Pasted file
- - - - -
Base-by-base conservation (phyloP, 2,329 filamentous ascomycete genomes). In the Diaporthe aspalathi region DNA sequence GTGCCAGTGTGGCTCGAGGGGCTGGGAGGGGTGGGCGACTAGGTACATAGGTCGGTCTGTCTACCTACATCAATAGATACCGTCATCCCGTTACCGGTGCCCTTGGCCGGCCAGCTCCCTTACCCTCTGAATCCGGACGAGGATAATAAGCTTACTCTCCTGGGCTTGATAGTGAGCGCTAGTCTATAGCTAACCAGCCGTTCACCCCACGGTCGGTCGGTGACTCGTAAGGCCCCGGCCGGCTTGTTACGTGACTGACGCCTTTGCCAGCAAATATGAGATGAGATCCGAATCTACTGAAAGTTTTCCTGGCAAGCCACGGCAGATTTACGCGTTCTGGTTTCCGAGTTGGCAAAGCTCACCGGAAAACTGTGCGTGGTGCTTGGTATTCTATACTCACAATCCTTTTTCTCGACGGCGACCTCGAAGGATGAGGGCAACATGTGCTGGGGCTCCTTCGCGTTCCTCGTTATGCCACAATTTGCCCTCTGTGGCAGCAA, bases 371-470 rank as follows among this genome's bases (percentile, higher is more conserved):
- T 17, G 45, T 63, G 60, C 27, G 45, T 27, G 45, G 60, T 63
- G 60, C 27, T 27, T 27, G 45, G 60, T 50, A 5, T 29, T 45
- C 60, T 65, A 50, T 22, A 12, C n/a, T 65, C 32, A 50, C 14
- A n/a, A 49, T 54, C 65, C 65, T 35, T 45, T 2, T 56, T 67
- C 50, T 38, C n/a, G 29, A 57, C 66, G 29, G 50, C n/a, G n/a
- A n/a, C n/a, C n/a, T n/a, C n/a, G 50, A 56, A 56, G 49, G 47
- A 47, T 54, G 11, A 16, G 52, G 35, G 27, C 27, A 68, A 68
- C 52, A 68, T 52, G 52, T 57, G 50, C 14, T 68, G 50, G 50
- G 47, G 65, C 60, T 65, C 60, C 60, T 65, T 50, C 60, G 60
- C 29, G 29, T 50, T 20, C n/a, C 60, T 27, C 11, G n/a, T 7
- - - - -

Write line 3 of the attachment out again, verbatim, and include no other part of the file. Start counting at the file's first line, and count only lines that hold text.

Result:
- G 60, C 27, T 27, T 27, G 45, G 60, T 50, A 5, T 29, T 45